On a Quest to Improve Human Health

The main building at The Wertheim UF Scripps Institute is anchored by a spire resembling the double helix of DNA, a symbol of our mission to pursue biomedical advances that benefit humanity.

In 2004, Florida and Palm Beach County established a life sciences research corridor anchored by a newly created branch of the renowned Scripps Research institute.

Over the next decade and a half, Scripps Research Florida attracted other world-class neighbors, including a branch of Germany’s Max Planck institutes, and matured into a world-class biomedical research institute. Today, almost 50 principal investigators, supported by a staff of about 400, make groundbreaking discoveries in neuroscience, virology, chemistry and drug discovery, among other areas.

Complementing the beautiful campus’ three buildings, a state-of-the-art molecular imaging center was added in 2020 and equipped with cryo-electron microscopy, establishing a mecca for scientists throughout the Southeast. And, following the award of an historic collection of hundreds of thousands of microbial natural product strains, the institute created the Natural Products Discovery Center where scientists mine the collection for new compounds to treat human disease. Other centers of excellence include extensive drug discovery capabilities, anchored by the High-Throughput Molecular Screening Center, the Center for RNA Medicine and the Center for Inflammation Science and Systems Medicine.

Exemplifying a culture that prizes entrepreneurship, scientists here have spun off new Florida-based companies at a rate of about one per year, each aimed at accelerating the development of innovative medicines. A 2021 study showed that the Scripps Florida campus produced more than $3.2 billion in economic impact in its first 17 years of operation, not including capital investment in the spinoff companies.

As a thriving biomedical research campus with a track record of driving science in exciting new directions, the Scripps campus in Palm Beach County was an ideal candidate to join the the University of Florida’s academic health center, UF Health. Soon after, visionary inventor and philanthropist Dr. Herbert Wertheim made a landmark gift supporting the institute’s work, resulting in its renaming to The Herbert Wertheim UF Scripps Institute for Biomedical Innovation & Technology.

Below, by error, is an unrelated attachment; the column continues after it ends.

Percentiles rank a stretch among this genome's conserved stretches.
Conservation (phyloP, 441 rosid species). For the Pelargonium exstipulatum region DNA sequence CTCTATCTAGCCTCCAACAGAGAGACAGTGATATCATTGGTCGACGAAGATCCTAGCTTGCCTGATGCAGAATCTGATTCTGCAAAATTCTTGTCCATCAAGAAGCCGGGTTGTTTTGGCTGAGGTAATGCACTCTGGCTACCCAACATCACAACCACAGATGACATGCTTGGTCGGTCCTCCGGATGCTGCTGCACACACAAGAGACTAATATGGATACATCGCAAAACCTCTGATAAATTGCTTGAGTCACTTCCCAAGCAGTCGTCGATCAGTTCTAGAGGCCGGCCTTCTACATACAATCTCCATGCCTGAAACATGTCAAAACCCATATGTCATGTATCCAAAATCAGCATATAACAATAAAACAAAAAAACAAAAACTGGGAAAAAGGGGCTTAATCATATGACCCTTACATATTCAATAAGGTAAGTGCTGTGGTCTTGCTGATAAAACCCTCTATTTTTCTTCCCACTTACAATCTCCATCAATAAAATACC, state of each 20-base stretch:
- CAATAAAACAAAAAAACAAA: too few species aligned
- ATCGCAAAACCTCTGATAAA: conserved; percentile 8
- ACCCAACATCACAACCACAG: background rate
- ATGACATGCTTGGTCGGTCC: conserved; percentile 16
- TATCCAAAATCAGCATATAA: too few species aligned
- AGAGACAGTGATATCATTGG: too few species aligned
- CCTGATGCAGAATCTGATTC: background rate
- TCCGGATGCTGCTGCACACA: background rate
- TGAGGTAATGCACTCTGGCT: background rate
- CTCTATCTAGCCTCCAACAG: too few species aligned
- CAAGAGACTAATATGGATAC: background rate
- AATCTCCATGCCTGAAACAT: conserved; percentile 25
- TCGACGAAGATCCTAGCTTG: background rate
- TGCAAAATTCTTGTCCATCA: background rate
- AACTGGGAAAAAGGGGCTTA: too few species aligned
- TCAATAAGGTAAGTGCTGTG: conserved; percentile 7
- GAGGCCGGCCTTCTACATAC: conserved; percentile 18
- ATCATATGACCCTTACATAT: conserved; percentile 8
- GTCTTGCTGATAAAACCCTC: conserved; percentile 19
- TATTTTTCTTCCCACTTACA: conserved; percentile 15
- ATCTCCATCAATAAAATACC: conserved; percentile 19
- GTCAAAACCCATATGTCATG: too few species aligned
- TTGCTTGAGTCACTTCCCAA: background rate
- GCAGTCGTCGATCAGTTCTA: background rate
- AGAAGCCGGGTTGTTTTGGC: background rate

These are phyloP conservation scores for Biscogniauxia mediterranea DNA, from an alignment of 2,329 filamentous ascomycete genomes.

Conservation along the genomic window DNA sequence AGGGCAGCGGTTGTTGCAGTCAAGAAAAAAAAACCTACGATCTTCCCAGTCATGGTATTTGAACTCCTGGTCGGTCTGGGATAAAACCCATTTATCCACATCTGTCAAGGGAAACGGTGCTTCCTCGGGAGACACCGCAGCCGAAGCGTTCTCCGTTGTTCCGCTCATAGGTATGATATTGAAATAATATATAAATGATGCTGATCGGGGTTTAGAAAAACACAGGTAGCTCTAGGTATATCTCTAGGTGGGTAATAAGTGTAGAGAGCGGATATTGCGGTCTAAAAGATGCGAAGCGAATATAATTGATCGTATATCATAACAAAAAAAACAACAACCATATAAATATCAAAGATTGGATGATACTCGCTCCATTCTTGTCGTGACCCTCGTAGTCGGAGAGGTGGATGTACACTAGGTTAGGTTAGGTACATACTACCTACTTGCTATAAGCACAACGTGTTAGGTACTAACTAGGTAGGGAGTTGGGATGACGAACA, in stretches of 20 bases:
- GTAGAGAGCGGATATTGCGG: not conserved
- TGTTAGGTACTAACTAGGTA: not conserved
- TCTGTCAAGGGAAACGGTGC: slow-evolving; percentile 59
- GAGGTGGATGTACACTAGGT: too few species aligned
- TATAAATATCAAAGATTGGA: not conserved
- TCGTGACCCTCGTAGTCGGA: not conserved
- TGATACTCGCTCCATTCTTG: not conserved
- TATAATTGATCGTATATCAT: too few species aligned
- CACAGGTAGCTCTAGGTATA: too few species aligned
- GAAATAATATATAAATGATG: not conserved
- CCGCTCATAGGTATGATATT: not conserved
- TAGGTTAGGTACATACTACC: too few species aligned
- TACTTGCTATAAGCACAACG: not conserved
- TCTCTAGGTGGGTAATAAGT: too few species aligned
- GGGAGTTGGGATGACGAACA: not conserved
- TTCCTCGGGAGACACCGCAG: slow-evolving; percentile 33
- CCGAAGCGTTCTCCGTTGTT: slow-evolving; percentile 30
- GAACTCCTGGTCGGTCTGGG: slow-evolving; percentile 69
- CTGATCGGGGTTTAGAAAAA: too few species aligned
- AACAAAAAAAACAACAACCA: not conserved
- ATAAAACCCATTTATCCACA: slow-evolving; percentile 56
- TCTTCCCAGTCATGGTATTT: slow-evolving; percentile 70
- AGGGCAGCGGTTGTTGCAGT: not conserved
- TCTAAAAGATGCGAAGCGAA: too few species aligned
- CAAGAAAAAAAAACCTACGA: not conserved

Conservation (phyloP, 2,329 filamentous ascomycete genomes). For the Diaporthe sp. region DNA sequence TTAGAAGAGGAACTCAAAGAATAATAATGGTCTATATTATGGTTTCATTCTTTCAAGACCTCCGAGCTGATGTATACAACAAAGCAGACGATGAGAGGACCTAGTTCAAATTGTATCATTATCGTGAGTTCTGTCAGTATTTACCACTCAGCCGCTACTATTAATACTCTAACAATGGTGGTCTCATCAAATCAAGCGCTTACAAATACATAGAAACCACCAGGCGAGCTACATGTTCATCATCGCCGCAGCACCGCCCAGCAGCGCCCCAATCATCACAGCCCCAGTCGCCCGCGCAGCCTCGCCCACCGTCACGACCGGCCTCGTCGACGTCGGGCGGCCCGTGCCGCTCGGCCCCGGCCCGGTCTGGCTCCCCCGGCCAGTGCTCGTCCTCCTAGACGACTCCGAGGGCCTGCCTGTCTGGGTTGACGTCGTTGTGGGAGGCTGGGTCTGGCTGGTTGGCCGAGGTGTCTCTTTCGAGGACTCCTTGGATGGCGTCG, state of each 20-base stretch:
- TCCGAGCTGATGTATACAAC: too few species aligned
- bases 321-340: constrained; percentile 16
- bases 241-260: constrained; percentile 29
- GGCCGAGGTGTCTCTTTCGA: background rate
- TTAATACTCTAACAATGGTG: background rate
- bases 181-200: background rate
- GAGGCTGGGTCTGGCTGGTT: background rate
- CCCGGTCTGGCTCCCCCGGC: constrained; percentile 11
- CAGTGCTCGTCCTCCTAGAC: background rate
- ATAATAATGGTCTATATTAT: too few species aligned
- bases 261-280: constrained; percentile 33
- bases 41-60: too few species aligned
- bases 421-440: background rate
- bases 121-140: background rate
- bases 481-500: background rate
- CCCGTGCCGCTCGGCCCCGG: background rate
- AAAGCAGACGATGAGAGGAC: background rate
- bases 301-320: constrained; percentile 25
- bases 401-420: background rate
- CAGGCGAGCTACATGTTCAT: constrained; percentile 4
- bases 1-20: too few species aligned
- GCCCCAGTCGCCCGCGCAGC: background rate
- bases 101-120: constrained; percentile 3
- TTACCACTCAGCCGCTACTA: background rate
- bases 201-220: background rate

As some of the world’s leading biomedical researchers and innovators join together in Jupiter, Florida, the quest to improve human health through the investigation of fundamental biology and the pursuit of novel therapeutics for unmet medical needs accelerates, for the benefit of all.


A Gift for Science

As one of the most prolific supporters of higher education in modern history, Dr. Herbert Wertheim’s generosity has elevated the trajectory of this and many other institutions.

In Memoriam

Remembering Alex Dreyfoos, Jr.

He was an early supporter of the institute and champion of our iconic main building spire.

In memoriam

Remembering Richard Lerner, M.D.

The founder of the Scripps Florida campus, he's known for scientific contributions that enabled antibodies to be used as medicines.

Visionary Founders

Near the entrance to UF Scripps is a sculpture titled ‘Angel of the West,’ created by Julian Voss-Andreae. It was commissioned by Professor Charles Weissmann, PhD, and dedicated to Scripps Florida founder Dr. Richard Lerner.

To biomedical researchers, the sculpture in front of The Wertheim UF Scripps Institute represents an antibody’s molecular structure, as seen under an electron microscope.

It also highlights founder Dr. Richard Lerner’s massive scientific contributions in unlocking the potential for antibodies to be used as therapeutics for a wide array of diseases with few treatment options.

Today, the use of antibodies as medicines is routine, providing healing for a variety of conditions, especially cancer and autoimmune disease.

Dr. Lerner’s vision and leadership helped bring the UF Scripps campus to life. Through his energy and enthusiasm for discovery, Dr. Lerner attracted great scientists such as Professor Weissmann to help launch something new in biomedical research, a place where independent, creative thinkers could attempt bold scientific projects in pursuit of treatments for unmet medical needs. They, in turn, helped recruit other top-tier scientists to Jupiter, Florida, thereby establishing the site as biomedical research magnet for scientists working at the forefront of their fields. 

Today, researchers who not only probe and discover basic biology and the causes of disease, but also search for and advance potential treatments, are proud to continue Dr. Lerner and Dr. Weissmann’s legacy.

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